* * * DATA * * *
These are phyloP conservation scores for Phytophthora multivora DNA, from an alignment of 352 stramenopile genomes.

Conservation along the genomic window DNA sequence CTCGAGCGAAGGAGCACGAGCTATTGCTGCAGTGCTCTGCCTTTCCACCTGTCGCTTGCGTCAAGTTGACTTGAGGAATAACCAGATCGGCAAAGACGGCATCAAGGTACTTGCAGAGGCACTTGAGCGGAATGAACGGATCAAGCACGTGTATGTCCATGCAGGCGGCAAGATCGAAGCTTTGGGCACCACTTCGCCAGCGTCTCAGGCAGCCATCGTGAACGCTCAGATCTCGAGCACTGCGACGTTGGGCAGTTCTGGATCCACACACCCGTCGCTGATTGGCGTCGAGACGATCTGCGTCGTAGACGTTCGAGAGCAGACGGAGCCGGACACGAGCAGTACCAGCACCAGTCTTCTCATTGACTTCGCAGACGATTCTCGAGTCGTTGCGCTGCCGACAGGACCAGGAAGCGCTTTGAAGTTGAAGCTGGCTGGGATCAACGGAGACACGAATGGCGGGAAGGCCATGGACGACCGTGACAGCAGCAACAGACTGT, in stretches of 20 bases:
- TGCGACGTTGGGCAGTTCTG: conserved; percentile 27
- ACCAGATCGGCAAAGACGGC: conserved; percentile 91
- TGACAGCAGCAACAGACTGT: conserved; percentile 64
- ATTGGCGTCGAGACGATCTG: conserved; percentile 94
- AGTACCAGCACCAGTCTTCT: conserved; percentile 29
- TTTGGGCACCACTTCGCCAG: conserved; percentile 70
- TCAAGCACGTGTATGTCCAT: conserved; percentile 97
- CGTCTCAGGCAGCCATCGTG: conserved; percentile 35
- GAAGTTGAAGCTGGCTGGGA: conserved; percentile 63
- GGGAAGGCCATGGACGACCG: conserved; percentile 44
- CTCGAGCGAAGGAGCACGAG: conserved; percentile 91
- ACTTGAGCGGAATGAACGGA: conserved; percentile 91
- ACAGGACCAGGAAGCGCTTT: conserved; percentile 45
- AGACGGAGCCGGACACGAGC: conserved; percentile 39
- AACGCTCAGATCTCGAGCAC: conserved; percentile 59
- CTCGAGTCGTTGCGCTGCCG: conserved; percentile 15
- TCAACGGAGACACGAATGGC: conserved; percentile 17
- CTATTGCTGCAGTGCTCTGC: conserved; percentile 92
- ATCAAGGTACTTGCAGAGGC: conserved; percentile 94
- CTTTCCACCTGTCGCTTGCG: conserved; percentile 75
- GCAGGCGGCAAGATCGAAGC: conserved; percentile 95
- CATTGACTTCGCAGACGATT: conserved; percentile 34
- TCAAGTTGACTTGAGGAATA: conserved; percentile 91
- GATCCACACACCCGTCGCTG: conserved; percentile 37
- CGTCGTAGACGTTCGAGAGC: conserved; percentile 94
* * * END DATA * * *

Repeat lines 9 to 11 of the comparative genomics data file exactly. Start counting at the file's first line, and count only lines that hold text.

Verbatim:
- TCAAGCACGTGTATGTCCAT: conserved; percentile 97
- CGTCTCAGGCAGCCATCGTG: conserved; percentile 35
- GAAGTTGAAGCTGGCTGGGA: conserved; percentile 63